Brain Hyperplasia in Autism

by Dr. Kenneth Alibek 

Autism is most often diagnosed to 2-3 years of life. At this time, studies show that the brain size of children with autism is increased. This confirms that the increase in brain size begins much earlier, perhaps before the appearance of clearly noticeable behavioral symptoms.

It is known that in some children with autism, there is hyperplasia of some lobes of the brain, which can be 30% larger in volume than in healthy children. Metabolic, functional, behavioral and histological studies show that the structure of the brain can be altered in autism.

For instance, a significant increase in the cerebral cortex and white matter volumes of the brain in autistic children aged 2 to 3 years and a slow rate of change in volume later in life was found.


As well, it was tested whether these volume anomalies are limited to specific cerebral areas or whether they are spread throughout the brain. Using magnetic resonance imaging (MRI) to quantify the volume of the brain lobes (frontal, temporal, parietal and occipital regions) using classical boundaries. 

In some regions, there were signs of gray matter and white matter hyperplasia in patients aged 2 to 3 years (an increase of up to 20%), but there appeared to be an anterior or posterior gradient in the degree of hyperplasia. The frontal lobe showed the largest increase, while the occipital lobe differed slightly from the normal one. In older children, differences between gray and white matter were not found. 

By examining the relationship between regional volumes and subject age, it was found that frontal, temporal, and parietal volumes of white matter, as well as frontal and temporal volumes of gray matter, changed significantly more slowly in patients with autism than in the control group. For example, the volume of white matter in the frontal lobe increased by about 45% from 2-4 years to 9-11. 5 years in healthy children, and only 13% in patients with autism.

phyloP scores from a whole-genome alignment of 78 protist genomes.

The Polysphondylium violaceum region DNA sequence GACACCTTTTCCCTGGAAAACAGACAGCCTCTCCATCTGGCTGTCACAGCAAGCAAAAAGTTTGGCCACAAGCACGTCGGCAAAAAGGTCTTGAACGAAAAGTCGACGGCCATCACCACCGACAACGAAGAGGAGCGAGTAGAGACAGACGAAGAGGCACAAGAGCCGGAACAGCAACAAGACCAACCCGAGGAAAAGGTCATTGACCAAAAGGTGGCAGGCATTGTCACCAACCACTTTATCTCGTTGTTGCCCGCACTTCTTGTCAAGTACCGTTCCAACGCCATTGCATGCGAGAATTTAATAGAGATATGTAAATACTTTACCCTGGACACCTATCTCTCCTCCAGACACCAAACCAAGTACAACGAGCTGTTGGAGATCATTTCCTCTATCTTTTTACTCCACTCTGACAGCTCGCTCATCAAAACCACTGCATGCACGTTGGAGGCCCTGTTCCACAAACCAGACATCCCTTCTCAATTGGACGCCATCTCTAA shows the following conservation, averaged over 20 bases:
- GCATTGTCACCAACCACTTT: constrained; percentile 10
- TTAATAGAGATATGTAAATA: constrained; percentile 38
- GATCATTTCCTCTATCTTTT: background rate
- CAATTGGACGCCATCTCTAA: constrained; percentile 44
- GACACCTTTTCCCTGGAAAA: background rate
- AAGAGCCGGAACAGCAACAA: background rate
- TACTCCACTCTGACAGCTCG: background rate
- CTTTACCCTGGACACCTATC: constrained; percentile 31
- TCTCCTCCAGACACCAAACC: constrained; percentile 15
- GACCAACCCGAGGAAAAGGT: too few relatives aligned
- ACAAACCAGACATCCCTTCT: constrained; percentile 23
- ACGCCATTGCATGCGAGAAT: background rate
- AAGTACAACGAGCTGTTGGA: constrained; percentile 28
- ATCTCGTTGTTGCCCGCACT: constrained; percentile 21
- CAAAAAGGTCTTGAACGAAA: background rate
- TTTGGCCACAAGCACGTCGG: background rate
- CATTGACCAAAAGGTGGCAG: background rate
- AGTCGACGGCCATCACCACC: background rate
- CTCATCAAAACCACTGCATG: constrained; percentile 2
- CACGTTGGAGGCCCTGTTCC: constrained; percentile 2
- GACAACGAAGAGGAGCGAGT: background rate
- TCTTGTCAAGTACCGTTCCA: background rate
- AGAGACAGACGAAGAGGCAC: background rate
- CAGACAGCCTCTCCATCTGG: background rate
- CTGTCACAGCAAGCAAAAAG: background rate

In addition, increased expression of IL-6, TNF-α, MCP-1, TGF-β1, IFN-γ, IL-8, and other immune response-related genes has been reported in these brain regions and in cerebrospinal fluid.

Astrogliosis and microglia activation, along with increased cytokine expression in different regions in the autistic brain at different ages shows that patients with ASD during life observed altered the neuroinflammatory response. Patients with ASD have increased Astro-and microgliosis in the cortex and cerebellum.

A 2016 study fully confirms the role of inflammation in autism, showing that at least 69% of children with the disorder had neuroinflammation and microglia activation. Several other authors also have shown that the enlargement of many areas of the brain characteristic of children with autism is not actually excessive growth, but rather brain edema (encephalitis) as a result of constant neuroinflammation.

The increase in brain volume in the early period of development is explained by proliferative and hypertrophic astrocytes, while the decrease in brain volume by the time the first autistic symptoms appear can be explained by the death of neurons as a result of prolonged inflammation.